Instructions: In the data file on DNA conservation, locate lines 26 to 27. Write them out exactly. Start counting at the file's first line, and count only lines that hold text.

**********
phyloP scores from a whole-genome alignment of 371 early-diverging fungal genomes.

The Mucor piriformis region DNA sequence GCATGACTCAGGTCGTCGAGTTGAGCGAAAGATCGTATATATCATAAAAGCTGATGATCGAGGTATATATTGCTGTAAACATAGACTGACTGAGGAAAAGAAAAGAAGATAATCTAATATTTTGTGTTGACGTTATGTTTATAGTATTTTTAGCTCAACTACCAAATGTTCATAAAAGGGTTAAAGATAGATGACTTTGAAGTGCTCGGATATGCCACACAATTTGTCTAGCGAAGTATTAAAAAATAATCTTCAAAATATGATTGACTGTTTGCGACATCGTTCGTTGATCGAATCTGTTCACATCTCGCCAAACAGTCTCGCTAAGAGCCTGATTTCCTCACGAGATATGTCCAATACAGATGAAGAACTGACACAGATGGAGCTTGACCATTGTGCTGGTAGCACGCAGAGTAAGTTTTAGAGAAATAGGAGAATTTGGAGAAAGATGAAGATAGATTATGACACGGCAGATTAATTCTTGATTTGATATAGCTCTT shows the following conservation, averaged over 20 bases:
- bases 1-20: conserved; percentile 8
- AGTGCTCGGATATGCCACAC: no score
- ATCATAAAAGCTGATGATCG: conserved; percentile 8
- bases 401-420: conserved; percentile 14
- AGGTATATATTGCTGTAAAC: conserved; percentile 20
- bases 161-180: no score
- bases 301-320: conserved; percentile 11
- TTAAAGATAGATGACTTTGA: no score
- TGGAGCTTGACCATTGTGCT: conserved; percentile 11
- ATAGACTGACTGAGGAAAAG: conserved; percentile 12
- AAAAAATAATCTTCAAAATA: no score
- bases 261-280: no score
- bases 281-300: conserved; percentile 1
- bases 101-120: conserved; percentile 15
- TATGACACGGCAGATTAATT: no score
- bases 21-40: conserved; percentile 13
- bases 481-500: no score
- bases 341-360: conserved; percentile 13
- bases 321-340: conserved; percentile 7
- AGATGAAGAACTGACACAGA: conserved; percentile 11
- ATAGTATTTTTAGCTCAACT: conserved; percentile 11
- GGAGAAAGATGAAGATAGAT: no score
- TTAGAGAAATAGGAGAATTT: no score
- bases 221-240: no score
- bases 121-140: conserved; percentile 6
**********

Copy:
- bases 221-240: no score
- bases 121-140: conserved; percentile 6